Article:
There's some interesting economics and rhetoric going on here. On one level, the Obama-Kerry line is not so different from the 1970s-vintage liberal view that America needs to emulate Asia and Europe. But that sort of talk doesn't fly with the average American swing-state voter, and so Obama has turned the rhetoric on its head: We can't let China or Europe beat us at solar panels!

But this skips a question that needs asking: Why should we want to win the solar panel-making race? If China wants to sell us subsidized solar panels, why should we begrudge them that? And if solar panel factories need subsidies in order to survive, doesn't that signify that this industry doesn't add value to the economy?

This month's Suntech Power bankruptcy is the latest piece of evidence that the solar arms race is not one worth winning.

Suntech, enjoying a $16 billion market capitalization at one point, declared bankruptcy for its main operating unit. Suntech's problem was the same problem facing the whole industry: Materials costs are going up, and solar panel prices are going down. The diagnosis is easy: overproduction. The cause is obvious: oversubsidization.

Suntech, like all Chinese solar panel makers, has enjoyed generous subsidies from the Chinese government. The Obama administration has chipped in, too, awarding a $2.1 million tax credit to reward Suntech for opening a manufacturing facility in Arizona.

But Suntech's subsidies didn't stop there. In 2010, Suntech was the first beneficiary of Arizona's Renewable Energy Tax Incentive Program, getting a $1.5 million credit. The city of Goodyear, Ariz., awarded $500,000 to Suntech for worker training, bringing the U.S. total to $4.1 million in subsidies. Last week, Suntech announced it is closing the Arizona plant -- its only U.S. factory -- and laying off all the workers there.

For a solar company, subsidies lie around every corner.

The Energy Department hands out taxpayer-backed loan guarantees for the manufacture of solar panels and other renewable energy equipment. Solar manufacturer Solyndra famously got a $537 million loan guarantee before going bankrupt.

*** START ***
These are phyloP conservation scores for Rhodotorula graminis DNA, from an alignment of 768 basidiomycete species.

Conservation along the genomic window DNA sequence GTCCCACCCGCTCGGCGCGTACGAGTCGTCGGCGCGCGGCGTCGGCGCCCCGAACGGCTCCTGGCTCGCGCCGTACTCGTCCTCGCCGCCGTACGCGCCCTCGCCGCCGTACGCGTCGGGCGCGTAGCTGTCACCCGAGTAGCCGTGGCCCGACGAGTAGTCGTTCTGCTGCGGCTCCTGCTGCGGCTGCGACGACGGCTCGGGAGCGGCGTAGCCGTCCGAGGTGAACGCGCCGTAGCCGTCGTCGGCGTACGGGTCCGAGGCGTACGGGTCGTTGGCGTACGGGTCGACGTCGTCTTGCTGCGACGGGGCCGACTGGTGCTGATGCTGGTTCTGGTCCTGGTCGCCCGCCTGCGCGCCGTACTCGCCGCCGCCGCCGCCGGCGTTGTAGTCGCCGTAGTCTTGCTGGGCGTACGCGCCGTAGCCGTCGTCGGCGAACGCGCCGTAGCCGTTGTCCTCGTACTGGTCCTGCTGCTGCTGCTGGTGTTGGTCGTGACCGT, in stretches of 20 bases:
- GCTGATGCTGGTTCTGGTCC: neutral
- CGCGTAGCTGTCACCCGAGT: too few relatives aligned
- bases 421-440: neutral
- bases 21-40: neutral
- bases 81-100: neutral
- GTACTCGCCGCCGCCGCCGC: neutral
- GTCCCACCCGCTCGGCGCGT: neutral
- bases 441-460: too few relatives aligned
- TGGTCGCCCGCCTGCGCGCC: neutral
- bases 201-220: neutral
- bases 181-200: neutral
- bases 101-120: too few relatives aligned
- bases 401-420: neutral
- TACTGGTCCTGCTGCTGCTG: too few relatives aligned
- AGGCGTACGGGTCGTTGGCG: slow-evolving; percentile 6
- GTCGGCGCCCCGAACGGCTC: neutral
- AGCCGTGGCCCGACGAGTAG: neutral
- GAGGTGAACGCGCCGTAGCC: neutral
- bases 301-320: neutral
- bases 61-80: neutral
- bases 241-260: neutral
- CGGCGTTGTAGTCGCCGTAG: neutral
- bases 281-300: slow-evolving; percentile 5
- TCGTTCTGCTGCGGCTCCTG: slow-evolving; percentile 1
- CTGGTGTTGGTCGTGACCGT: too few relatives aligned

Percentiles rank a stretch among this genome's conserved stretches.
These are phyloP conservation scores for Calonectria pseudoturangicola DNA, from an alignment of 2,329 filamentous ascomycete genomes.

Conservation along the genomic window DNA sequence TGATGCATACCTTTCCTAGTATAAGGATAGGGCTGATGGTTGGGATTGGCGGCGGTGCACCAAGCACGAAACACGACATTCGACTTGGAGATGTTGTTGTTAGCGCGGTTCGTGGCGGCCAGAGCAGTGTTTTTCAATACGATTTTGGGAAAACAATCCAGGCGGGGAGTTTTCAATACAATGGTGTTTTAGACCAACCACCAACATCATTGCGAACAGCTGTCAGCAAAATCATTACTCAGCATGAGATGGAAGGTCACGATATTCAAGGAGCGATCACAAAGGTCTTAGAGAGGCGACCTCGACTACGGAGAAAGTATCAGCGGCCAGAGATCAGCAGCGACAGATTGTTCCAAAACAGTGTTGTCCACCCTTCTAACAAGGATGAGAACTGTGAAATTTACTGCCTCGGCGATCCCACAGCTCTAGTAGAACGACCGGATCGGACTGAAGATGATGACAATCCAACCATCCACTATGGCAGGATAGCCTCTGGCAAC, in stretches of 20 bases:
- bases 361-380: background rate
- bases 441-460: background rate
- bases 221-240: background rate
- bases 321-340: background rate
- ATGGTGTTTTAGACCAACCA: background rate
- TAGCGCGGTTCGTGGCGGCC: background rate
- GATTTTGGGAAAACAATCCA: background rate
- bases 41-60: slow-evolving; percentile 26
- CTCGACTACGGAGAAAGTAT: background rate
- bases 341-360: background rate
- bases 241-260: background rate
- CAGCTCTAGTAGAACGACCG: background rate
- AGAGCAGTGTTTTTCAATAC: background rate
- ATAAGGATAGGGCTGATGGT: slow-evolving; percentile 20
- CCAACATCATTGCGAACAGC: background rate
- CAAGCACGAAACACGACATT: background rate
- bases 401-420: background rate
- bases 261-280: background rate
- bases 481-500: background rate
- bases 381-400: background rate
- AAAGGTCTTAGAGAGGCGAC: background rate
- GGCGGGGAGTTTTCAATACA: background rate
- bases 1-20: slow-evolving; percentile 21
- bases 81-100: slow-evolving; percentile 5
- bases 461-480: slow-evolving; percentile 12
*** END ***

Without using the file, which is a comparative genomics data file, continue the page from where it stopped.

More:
Uncle Sam, through the Treasury and Energy departments, also gives out Advanced Energy Manufacturing Tax Credits -- $2.3 billion in Obama's first term.

The U.S. Export-Import Bank in 2010 launched Solar Express to expedite taxpayer-backed financing for solar exports. Ex-Im that year awarded $455.7 million in loan guarantees to First Solar in Canada so that it could buy Ohio-made solar panels from itself.

Then there are straight-up federal grants. SolarWorld (which also got Solar Express Ex-Im financing and Advanced Energy Manufacturing Tax Credits, plus plenty of Oregon subsidies) pocketed $2.4 million in Renewable Energy Research and Development Grants. DOE has given out $5 billion in those.

Treasury has given $4 billion in Section 1603 grants (named for their section in the 2009 stimulus bill) to property owners who install solar panels. Throw in the Production Tax Credit that Congress just renewed, and boatloads of state-level subsidies, and you've got tens of billions in U.S. subsidies for solar power.

If you subsidize something, you get more of it. So even though installing solar panels is also subsidized, supply has far outstripped demand. The result is a string of solar company bankruptcies and solar factory closings.

Maybe Suntech's collapse will cure Obama of his China envy, and he will realize the solar race isn't worth the entry fee.


£286 green tax on average British energy bills: But ministers insist 'efficient appliances' will SAVE us money

Families will be paying almost £300 a year in green energy taxes by 2020. The levy will more than double until a quarter of each power bill goes on wind, solar, nuclear or home insulation schemes.

Energy Secretary Ed Davey insisted last night that households will be better off thanks to the benefits of electricity-saving initiatives.  But families will be able to claw the money back only if they buy more efficient domestic appliances and boilers.

The average power bill is now £1,267 – with £112 of that going on green taxes, including an £18 wind farm subsidy.   By 2020, green taxes will have risen by more than 150 per cent, ensuring each family contributes £286, according to the Department for Energy and Climate Change.

It reckons that by then households will be saving £452 a year by taking up schemes to lower energy use and by switching to more efficient kettles, fridges and TVs.

The ministry also hopes smart meters, which track energy consumption, will alter consumer behaviour and lower consumption.

But John Constable, of the charity Renewable Energy Foundation, said: ‘DECC is clearly embarrassed by the terrifying costs of its ever-growing range of green policies, and is covering up with a whitewash of wildly optimistic assumptions about energy efficiency.

‘If electricity prices increase by a third, as DECC admits they will, it is vanishingly unlikely that better dishwashers, kettles, and fridges, even assuming households can afford them, can cancel out the increases and deliver lower bills.’